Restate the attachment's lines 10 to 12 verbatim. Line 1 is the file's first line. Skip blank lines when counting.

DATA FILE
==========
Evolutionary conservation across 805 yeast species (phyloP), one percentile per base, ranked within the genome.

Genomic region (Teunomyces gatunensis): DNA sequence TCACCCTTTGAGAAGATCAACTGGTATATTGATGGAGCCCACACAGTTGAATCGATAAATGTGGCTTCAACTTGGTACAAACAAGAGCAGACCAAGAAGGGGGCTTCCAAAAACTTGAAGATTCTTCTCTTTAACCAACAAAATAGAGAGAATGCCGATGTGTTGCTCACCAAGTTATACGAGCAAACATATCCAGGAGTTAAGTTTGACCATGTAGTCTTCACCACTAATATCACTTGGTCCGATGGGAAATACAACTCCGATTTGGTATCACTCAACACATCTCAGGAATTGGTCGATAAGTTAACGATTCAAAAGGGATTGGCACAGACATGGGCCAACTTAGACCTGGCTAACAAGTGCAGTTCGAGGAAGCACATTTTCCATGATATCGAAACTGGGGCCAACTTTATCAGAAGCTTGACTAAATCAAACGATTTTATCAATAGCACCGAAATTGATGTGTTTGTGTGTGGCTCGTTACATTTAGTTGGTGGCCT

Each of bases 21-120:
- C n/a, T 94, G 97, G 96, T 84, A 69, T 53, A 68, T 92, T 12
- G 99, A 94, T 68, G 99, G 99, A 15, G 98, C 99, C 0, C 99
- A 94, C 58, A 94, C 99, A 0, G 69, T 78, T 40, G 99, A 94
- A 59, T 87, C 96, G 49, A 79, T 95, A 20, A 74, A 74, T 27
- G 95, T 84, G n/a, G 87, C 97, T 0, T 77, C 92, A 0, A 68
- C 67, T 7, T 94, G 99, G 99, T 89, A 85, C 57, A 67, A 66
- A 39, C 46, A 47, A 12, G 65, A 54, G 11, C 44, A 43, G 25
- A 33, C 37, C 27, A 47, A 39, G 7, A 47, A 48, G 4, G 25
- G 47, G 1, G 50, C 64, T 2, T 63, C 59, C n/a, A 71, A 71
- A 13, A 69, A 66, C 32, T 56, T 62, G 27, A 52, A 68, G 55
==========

- A 39, C 46, A 47, A 12, G 65, A 54, G 11, C 44, A 43, G 25
- A 33, C 37, C 27, A 47, A 39, G 7, A 47, A 48, G 4, G 25
- G 47, G 1, G 50, C 64, T 2, T 63, C 59, C n/a, A 71, A 71